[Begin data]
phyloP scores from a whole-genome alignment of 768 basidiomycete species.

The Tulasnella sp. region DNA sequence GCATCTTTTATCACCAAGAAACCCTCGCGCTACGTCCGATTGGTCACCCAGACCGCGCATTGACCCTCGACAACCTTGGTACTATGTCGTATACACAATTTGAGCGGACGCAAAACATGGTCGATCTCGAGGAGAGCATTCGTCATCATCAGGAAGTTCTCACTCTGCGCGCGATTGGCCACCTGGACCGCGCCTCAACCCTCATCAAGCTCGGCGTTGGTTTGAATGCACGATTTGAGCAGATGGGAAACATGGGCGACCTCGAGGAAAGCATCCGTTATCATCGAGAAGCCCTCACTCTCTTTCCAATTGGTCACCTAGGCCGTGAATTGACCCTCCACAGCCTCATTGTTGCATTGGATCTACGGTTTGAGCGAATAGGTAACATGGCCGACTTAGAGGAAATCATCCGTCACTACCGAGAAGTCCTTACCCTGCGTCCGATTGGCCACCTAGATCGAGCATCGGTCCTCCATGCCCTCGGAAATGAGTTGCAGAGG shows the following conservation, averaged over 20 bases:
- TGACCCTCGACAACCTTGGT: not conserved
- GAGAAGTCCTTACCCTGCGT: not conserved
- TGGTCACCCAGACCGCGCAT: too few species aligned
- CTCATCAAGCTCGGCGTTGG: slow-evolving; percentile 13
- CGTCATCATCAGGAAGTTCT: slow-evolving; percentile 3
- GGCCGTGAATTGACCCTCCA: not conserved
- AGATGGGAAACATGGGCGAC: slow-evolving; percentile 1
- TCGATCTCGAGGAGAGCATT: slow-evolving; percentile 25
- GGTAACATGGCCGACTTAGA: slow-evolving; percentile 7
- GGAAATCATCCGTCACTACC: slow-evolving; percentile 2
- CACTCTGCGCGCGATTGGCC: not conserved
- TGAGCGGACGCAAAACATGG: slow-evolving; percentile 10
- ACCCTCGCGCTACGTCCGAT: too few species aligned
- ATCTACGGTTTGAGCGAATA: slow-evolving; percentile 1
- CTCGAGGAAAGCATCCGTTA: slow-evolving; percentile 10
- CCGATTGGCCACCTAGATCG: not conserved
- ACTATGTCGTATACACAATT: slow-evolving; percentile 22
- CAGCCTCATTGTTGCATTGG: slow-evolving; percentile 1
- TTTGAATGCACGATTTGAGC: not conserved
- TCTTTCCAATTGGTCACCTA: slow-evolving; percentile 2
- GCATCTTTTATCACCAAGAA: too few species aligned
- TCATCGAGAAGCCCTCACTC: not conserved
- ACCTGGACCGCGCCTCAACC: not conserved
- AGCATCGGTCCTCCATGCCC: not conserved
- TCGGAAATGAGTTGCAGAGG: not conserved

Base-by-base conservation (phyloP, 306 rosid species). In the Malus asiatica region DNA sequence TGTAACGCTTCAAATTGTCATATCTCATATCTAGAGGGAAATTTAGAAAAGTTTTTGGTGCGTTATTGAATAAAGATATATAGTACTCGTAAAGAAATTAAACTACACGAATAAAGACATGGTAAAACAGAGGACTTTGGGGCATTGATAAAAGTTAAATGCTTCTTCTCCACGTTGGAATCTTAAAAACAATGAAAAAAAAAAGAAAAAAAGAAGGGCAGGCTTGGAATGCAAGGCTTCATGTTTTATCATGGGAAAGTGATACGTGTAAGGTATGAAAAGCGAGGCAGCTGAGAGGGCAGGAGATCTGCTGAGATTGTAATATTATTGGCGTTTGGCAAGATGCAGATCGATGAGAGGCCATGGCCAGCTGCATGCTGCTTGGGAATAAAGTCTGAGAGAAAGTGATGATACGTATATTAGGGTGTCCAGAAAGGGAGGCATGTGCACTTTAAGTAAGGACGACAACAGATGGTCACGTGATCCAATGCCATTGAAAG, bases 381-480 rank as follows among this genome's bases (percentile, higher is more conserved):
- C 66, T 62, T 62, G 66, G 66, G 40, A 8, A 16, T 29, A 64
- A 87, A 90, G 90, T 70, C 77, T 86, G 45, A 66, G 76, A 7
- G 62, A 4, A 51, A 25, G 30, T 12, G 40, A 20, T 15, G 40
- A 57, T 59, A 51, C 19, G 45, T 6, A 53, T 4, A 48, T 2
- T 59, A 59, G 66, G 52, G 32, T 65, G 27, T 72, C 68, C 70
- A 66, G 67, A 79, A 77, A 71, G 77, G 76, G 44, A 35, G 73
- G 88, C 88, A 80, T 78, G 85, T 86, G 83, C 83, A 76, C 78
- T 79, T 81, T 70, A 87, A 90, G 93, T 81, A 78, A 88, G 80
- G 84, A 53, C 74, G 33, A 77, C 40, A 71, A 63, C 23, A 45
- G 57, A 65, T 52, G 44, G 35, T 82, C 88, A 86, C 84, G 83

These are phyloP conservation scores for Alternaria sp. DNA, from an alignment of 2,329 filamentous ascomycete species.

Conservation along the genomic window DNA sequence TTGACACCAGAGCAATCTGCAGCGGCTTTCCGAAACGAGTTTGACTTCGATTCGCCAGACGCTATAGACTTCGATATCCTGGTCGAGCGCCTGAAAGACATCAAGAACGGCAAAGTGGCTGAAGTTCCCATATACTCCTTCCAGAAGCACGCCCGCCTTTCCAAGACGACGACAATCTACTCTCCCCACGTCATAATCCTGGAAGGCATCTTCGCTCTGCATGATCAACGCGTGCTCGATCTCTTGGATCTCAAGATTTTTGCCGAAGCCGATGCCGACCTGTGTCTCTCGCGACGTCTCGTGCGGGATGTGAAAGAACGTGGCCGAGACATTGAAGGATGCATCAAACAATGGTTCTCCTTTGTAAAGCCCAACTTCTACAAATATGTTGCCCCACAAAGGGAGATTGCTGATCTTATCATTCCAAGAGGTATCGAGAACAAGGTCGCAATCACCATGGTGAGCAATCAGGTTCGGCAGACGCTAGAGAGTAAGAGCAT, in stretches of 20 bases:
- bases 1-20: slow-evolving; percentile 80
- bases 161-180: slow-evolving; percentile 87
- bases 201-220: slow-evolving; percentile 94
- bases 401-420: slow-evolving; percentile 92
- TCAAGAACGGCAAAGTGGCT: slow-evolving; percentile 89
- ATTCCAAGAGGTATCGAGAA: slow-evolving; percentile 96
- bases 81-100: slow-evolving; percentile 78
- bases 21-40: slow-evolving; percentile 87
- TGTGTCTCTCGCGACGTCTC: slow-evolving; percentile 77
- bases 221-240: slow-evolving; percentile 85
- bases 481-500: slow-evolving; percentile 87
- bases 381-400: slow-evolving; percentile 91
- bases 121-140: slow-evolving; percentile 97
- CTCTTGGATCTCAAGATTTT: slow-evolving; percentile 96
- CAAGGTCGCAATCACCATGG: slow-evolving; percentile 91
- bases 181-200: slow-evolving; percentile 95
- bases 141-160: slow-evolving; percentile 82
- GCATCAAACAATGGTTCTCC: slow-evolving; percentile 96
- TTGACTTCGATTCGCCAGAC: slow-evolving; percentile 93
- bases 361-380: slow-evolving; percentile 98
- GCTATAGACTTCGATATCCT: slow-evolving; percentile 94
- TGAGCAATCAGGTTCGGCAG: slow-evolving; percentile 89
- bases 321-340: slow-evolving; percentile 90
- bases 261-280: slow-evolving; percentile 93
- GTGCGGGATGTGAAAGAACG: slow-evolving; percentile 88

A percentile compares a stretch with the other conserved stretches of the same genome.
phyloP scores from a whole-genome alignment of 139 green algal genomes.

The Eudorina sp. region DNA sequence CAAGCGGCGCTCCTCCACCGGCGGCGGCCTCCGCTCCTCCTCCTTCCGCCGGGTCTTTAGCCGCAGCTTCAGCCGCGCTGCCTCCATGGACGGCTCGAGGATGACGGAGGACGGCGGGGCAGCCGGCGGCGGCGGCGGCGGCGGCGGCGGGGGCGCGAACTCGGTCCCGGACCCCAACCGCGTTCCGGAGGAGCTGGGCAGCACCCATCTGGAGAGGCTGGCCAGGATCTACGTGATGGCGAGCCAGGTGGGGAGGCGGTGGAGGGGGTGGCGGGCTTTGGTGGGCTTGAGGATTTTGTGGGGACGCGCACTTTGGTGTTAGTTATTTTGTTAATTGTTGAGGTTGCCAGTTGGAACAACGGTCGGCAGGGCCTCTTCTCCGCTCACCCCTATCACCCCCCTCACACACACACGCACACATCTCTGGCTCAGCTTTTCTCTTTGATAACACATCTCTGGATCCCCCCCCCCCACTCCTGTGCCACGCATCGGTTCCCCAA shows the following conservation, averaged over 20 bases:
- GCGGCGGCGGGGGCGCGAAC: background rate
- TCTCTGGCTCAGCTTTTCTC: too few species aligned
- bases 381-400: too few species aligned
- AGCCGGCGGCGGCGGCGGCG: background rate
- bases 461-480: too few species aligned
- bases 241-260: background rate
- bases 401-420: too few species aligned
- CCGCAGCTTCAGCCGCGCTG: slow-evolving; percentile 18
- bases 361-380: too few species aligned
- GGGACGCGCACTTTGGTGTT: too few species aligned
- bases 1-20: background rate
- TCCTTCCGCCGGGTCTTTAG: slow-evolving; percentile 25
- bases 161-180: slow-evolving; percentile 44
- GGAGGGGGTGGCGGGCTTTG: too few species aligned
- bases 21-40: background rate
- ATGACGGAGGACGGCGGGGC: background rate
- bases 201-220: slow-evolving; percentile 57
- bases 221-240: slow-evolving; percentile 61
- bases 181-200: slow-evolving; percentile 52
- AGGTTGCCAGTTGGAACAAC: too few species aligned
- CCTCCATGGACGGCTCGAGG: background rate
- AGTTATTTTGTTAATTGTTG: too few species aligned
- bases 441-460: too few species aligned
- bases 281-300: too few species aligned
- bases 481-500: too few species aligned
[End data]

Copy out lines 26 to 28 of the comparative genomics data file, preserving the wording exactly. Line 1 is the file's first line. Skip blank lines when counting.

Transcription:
- AGCATCGGTCCTCCATGCCC: not conserved
- TCGGAAATGAGTTGCAGAGG: not conserved

Base-by-base conservation (phyloP, 306 rosid species). In the Malus asiatica region DNA sequence TGTAACGCTTCAAATTGTCATATCTCATATCTAGAGGGAAATTTAGAAAAGTTTTTGGTGCGTTATTGAATAAAGATATATAGTACTCGTAAAGAAATTAAACTACACGAATAAAGACATGGTAAAACAGAGGACTTTGGGGCATTGATAAAAGTTAAATGCTTCTTCTCCACGTTGGAATCTTAAAAACAATGAAAAAAAAAAGAAAAAAAGAAGGGCAGGCTTGGAATGCAAGGCTTCATGTTTTATCATGGGAAAGTGATACGTGTAAGGTATGAAAAGCGAGGCAGCTGAGAGGGCAGGAGATCTGCTGAGATTGTAATATTATTGGCGTTTGGCAAGATGCAGATCGATGAGAGGCCATGGCCAGCTGCATGCTGCTTGGGAATAAAGTCTGAGAGAAAGTGATGATACGTATATTAGGGTGTCCAGAAAGGGAGGCATGTGCACTTTAAGTAAGGACGACAACAGATGGTCACGTGATCCAATGCCATTGAAAG, bases 381-480 rank as follows among this genome's bases (percentile, higher is more conserved):